Umpires called a strike against McNeil, saying he was not in the batter’s box quickly enough. Given that Mets Manager Buck Showalter is prone to postgame calls to major league officials about far smaller violations, MLB seems likely to address that occurrence moving forward.
In Los Angeles, the notion of a quicker game clashed with the local tradition of arriving about an hour late.
Dan Weller, 47, was dismayed to learn that it was already the fifth inning of the Dodgers’ opener against the Arizona Diamondbacks when he and his family arrived shortly after 8 pm.“We were listening on the radio and couldn’t believe how fast the game was going,” said Weller, who commuted from Orange County.
The Dodgers’ rout of the Diamondbacks was the last game to end on Thursday, and it did so by 9:45 on the West Coast. There has been some concern about how the shorter game times will dampen alcohol sales.
In a heavy-imbibing section on the club level of Dodgers Stadium, bartenders reported, perhaps unscientifically, that they sold the same amount of alcohol, just in a much shorter time. “It’s been a mad rush all of a sudden,” said bartender Kenia Martinez, and the towers of spent michelada cups and Estrella Jalisco cans on patrons’ tables suggested that they were pacing their drinking with the sped-up game.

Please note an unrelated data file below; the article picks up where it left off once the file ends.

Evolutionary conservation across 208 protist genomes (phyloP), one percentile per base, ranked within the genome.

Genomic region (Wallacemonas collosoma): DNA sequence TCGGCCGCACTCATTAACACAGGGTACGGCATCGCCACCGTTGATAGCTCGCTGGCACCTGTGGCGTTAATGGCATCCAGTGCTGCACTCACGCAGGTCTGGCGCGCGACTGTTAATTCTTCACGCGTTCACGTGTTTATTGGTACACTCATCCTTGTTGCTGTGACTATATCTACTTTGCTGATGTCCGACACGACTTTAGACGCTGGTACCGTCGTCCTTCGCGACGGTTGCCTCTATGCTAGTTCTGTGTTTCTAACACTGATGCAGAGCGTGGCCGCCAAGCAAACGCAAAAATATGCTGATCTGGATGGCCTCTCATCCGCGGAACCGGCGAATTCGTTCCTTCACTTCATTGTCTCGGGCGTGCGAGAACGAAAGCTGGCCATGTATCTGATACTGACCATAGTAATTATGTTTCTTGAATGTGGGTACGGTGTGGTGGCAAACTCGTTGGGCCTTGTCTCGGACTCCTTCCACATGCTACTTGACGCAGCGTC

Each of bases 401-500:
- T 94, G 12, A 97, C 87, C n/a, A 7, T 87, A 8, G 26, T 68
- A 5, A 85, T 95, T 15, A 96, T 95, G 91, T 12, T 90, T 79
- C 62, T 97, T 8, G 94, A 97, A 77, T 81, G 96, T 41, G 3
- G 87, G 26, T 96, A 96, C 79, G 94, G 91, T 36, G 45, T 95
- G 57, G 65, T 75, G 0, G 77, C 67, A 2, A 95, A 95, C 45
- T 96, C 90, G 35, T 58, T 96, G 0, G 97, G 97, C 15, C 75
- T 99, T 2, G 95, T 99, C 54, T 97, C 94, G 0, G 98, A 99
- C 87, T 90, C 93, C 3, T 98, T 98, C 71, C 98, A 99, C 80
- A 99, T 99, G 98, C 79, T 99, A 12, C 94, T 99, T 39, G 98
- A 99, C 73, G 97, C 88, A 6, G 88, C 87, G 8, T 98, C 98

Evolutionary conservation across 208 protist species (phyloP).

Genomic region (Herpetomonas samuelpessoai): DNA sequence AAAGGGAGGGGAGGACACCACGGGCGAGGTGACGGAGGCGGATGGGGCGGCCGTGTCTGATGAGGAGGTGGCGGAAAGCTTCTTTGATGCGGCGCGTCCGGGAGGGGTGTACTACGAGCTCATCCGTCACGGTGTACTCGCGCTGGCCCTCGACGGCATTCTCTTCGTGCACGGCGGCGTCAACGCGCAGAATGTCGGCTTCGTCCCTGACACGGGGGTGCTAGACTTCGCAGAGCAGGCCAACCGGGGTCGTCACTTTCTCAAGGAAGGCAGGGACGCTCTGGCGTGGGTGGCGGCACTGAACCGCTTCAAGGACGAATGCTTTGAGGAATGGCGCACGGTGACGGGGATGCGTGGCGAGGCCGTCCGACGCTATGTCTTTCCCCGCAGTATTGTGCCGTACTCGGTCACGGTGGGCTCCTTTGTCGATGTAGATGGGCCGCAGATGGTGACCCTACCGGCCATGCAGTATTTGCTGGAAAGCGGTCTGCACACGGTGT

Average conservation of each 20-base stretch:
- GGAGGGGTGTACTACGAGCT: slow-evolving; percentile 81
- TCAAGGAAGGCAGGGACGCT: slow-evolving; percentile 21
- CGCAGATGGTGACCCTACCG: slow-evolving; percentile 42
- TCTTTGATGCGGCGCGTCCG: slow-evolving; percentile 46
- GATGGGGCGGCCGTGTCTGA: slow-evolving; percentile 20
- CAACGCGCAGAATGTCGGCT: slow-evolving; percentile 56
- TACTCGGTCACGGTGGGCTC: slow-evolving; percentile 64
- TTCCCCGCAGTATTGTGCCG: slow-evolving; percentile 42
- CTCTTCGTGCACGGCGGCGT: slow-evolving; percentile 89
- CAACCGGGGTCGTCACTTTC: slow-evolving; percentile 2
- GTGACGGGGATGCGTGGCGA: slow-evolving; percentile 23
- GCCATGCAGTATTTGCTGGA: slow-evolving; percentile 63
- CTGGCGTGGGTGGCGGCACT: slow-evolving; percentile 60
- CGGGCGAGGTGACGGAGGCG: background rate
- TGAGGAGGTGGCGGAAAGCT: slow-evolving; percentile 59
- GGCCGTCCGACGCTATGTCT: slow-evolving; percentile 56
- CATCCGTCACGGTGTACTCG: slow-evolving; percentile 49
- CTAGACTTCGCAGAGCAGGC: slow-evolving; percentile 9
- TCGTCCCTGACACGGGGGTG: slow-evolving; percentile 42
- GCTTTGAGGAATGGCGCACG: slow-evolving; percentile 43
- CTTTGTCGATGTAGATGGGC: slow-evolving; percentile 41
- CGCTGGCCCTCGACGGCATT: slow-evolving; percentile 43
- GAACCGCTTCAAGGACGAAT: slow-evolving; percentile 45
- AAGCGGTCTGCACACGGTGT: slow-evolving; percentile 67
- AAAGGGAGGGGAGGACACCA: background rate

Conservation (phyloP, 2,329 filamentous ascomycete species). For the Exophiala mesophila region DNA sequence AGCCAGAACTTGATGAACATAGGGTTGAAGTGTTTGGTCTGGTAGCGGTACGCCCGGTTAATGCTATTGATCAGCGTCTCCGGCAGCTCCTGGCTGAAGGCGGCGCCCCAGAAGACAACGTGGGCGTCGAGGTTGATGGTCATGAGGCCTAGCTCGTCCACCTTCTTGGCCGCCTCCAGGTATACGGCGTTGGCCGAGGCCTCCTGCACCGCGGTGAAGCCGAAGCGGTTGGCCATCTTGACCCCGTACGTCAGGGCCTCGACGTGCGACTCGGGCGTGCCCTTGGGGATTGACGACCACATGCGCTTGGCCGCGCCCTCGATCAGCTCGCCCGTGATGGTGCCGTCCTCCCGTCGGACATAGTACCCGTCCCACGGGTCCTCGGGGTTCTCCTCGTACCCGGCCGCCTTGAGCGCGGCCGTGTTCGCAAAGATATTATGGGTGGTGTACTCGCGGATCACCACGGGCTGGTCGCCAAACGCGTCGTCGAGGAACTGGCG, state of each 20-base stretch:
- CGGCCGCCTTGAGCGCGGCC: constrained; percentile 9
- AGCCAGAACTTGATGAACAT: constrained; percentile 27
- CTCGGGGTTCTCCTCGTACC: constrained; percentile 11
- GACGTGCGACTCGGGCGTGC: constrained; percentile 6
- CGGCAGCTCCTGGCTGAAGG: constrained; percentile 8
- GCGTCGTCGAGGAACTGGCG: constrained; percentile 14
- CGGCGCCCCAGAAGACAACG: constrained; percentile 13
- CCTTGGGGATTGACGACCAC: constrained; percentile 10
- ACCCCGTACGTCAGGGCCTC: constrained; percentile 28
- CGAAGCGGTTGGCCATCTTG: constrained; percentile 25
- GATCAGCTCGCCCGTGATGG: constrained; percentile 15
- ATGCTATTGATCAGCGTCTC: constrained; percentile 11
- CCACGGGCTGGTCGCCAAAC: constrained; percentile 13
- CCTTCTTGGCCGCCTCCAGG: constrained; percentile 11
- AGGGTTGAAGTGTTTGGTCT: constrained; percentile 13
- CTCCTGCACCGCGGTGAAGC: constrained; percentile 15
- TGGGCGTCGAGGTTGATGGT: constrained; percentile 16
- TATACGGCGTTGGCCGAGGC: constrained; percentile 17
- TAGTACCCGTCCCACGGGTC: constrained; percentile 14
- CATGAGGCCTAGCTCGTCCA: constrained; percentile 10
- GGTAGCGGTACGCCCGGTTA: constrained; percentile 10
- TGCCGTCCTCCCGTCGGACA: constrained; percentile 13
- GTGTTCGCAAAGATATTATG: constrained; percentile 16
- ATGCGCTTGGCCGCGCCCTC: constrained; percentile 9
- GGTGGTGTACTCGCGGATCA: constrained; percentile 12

But when the bar cut off patrons near the end of the seventh inning – just after 9 pm – the bartenders and their manager had to quell a rebellion of Dodgers fans whose internal clocks told them they were just getting started drinking. “The game went by too fast!” protested one patron, who gave his name as Robin. Rejected in his attempt to buy a spicy margarita, he said he was unaware of the new rules causing the speedy game until a reporter informed him.
Patrons begged, beseeched, bickered with and tried to bribe bartenders to break the rules and serve them later than regulations. A bartender named Ruben said that on a day full of changes, this was a sign of things staying the same. Ruben said of the 7th inning desperation: “This is my life 81 nights a year, man.”
Janes reported from New York; Strauss and Allen from Washington, D.C.; Wang from Arlington, Tex.; and Garcia-Roberts from Los Angeles.